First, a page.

there are some bad doctors in your profession why would you not want people to know. What is it that you are first taught? "First do no harm."

BADragon

Subject:

If a doctor asked me to sign a gag order I would leave - and I would take all my medical records with me. Not going back there - nope!

sam

Subject:

Rating physicians is very different from plumbers, contractors, etc. Physicians are bound by privacy laws (HIPAA) and would never be able to defend themselves on any public site without the permission of the rater. False information could never be contested and could potentially be damaging to a physicians career. I agree with Paxton that there are also too many variables to the patient experience and that there should be further fine tuning of the system. Rating of healthcare should be regulated so that it is fair for the patient as well as the physicians, nurses, hospitals, etc. that strive so hard to provide compassionate, knowledgeable, and timely care.

Paxton

Subject:

I have worked years in a large pharmacy - I would hear people gripe about a doc and then the next person praise the same doc. It's not really fair to judge someone 'publicly' when so often the 'raters' are not at their best - otherwise they would not have been to a doc. It's also not fair to rate someone without that person having any recourse. What are you rating, the entire event? Receptionists? NAs, PAs - there are way too many variables at this time. It should be fine tuned before this is implemented.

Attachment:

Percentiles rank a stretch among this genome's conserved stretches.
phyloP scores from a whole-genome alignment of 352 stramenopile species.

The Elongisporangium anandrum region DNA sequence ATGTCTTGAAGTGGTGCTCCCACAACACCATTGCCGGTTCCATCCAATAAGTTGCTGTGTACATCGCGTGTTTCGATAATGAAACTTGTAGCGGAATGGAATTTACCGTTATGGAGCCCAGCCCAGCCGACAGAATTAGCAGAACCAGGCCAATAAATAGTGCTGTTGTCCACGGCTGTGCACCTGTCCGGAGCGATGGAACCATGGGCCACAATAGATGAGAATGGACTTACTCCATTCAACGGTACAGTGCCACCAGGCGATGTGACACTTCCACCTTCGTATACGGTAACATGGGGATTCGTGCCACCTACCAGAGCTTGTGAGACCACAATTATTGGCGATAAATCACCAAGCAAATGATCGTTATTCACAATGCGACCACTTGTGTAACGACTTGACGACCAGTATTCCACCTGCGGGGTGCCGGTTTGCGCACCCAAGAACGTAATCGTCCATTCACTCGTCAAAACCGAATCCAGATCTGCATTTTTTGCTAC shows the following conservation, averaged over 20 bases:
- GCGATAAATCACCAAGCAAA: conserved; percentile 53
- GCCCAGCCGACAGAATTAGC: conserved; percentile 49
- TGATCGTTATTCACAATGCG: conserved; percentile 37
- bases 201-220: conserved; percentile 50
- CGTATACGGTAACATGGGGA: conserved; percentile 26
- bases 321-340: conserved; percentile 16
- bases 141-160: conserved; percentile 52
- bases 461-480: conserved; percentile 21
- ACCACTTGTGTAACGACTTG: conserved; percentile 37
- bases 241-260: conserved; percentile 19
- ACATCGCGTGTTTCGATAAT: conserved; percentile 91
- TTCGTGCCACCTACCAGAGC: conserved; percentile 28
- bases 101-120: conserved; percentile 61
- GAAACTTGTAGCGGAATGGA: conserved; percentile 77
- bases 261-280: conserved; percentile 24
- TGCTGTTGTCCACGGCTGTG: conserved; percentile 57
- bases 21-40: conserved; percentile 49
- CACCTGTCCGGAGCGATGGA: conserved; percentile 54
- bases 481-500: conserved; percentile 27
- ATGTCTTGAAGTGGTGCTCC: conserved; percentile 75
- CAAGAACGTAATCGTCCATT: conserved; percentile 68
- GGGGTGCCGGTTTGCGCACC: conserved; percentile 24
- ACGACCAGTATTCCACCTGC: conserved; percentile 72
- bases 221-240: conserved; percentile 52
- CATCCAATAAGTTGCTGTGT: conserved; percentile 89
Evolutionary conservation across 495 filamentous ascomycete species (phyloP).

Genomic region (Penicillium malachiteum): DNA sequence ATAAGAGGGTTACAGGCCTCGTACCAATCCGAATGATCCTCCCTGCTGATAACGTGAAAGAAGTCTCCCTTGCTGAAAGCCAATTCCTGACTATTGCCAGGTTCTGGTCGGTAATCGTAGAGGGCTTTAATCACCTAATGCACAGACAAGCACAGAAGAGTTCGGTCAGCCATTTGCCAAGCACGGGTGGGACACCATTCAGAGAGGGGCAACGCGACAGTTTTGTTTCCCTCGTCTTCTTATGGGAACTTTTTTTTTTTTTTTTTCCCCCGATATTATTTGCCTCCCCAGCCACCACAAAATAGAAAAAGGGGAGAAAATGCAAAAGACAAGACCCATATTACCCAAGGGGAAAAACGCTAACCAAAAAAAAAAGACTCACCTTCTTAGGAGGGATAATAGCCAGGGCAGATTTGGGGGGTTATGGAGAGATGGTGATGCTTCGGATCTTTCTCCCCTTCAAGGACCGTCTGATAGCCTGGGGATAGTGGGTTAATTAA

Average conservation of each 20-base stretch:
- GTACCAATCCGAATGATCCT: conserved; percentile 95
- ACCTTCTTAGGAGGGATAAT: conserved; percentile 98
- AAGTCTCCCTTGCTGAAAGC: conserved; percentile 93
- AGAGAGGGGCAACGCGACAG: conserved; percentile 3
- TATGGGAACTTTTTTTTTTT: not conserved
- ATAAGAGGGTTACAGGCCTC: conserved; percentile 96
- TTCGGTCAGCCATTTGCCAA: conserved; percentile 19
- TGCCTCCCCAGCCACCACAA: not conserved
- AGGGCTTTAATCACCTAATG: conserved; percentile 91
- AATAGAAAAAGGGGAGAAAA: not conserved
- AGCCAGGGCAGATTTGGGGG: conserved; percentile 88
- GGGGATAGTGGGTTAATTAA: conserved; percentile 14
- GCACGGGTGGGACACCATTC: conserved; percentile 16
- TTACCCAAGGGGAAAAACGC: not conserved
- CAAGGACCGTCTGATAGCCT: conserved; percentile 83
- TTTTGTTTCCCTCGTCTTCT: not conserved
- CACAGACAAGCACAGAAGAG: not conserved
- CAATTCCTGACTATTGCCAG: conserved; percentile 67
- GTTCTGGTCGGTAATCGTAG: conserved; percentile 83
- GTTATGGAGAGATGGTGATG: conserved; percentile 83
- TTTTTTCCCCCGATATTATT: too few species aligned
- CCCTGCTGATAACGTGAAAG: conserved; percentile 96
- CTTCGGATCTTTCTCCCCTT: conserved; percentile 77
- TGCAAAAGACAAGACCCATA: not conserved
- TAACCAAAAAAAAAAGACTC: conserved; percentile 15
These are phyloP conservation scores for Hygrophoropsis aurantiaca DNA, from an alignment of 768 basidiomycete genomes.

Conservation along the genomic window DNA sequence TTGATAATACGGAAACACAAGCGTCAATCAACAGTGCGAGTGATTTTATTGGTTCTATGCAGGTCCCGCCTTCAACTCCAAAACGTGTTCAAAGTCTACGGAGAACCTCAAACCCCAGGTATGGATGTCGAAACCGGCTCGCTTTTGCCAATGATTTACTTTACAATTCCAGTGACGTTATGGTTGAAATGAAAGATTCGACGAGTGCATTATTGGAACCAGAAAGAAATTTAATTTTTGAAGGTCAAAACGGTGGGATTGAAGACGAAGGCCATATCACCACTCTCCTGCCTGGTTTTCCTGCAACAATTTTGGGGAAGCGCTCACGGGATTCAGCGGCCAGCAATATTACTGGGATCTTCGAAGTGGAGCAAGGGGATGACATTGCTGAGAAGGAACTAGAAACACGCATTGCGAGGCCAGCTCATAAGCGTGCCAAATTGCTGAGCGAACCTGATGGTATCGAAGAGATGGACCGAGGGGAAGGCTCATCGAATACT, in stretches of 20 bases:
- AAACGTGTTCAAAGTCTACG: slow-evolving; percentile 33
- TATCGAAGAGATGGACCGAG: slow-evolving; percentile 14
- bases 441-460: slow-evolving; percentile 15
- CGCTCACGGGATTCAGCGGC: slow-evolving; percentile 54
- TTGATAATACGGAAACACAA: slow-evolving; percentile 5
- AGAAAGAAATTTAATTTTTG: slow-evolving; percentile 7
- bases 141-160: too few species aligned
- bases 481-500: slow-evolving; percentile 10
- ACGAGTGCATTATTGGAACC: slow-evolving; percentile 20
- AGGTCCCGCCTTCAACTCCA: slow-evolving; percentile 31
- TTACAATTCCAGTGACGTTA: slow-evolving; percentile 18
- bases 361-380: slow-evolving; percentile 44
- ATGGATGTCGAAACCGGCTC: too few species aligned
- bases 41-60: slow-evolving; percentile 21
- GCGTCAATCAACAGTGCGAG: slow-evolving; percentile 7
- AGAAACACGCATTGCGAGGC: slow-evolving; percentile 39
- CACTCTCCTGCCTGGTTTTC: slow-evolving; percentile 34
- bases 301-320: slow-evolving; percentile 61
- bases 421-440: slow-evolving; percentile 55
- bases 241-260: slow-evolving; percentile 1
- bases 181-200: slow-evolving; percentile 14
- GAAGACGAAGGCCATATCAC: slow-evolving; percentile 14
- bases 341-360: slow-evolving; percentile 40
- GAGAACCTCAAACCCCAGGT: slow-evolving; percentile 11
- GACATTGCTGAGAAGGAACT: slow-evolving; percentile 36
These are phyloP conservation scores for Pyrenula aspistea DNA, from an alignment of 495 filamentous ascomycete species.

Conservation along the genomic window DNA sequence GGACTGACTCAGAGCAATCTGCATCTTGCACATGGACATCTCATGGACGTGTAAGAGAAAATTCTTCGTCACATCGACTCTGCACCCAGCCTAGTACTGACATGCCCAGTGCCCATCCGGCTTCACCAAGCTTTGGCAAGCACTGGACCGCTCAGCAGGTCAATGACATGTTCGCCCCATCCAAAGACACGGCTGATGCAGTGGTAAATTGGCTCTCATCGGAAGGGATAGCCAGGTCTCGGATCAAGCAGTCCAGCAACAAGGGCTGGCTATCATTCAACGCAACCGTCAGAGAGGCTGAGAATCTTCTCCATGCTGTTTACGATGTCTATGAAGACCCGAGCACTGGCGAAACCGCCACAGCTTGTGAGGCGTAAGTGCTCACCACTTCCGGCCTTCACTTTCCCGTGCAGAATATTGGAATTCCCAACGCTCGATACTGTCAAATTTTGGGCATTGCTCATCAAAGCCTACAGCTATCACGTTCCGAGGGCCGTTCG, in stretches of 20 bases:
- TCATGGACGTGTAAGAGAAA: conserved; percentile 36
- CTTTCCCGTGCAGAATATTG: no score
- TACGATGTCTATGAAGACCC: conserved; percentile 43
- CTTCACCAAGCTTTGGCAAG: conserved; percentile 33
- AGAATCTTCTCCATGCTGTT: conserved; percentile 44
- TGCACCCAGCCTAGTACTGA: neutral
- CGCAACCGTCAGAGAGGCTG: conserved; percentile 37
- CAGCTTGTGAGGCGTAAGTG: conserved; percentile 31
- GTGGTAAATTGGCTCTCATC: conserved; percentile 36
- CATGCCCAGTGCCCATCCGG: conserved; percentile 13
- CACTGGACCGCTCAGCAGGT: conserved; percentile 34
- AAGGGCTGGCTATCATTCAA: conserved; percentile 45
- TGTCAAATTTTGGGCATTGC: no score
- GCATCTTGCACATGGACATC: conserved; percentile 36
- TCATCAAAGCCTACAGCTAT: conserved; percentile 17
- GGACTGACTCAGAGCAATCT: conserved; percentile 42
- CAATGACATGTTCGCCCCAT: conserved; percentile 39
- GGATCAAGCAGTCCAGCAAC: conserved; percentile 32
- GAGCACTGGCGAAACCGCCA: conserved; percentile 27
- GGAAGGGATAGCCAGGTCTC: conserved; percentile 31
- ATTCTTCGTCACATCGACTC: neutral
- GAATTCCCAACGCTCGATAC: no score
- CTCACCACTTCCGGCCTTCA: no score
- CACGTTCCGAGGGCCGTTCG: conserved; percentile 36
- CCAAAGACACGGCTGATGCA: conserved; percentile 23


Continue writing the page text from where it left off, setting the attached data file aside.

Jeannie Vawter

Subject:

Look, I don't think it should be posted. This is why. My dad was hospitalized a year ago. What my brother saw as "shoddy care" and them trying to get as much money as they can. Was in my opinion great care and he is alive at home today because of it. Now if a doctor has a medical error, that is straightforward but quite often it's a personality conflict or someone fighting the system. You want to post it, make sure it's something that should be posted.
I go to a doctor that my sister-in-law wouldn't because I like his directness. She doesn't. Is that worth a post? It's different than someone walking through red paint.

Suzanne Gerard

Subject:

I believe that a doctor has the same right to privacy as any other purveyor of a service, i.e.
the appliance repairman, the dog's vet, the carpenter, etc.
If the service provided is less than the quality one has the right to expect for the fee, one should be free to say so!
I would not hire a repairman who asked me to sign a gag order agreement nor would I go to a doctor who asked it.
Just for the record, I have a wonderful doctor who is always late and I make allowances because when he gets to me, I get what I pay for and then some!

Barbara

Subject:

When I enter a doctor's office, I am not merely a patient, but a consumer as well. My cash is being used to pay for his/her service. It is my right to evaluate a doctor's performance as it is to comment on my plumber, hair stylist or moving firm. I am hiring them. If anything, it is more essential for us to assess a doctor's performance for incompetence or excellence as his/her actions will directly effect our state of health, whereas we will not suffer serious health problems if a plumber fails to stop a running toilet.

Ed Silha

Subject: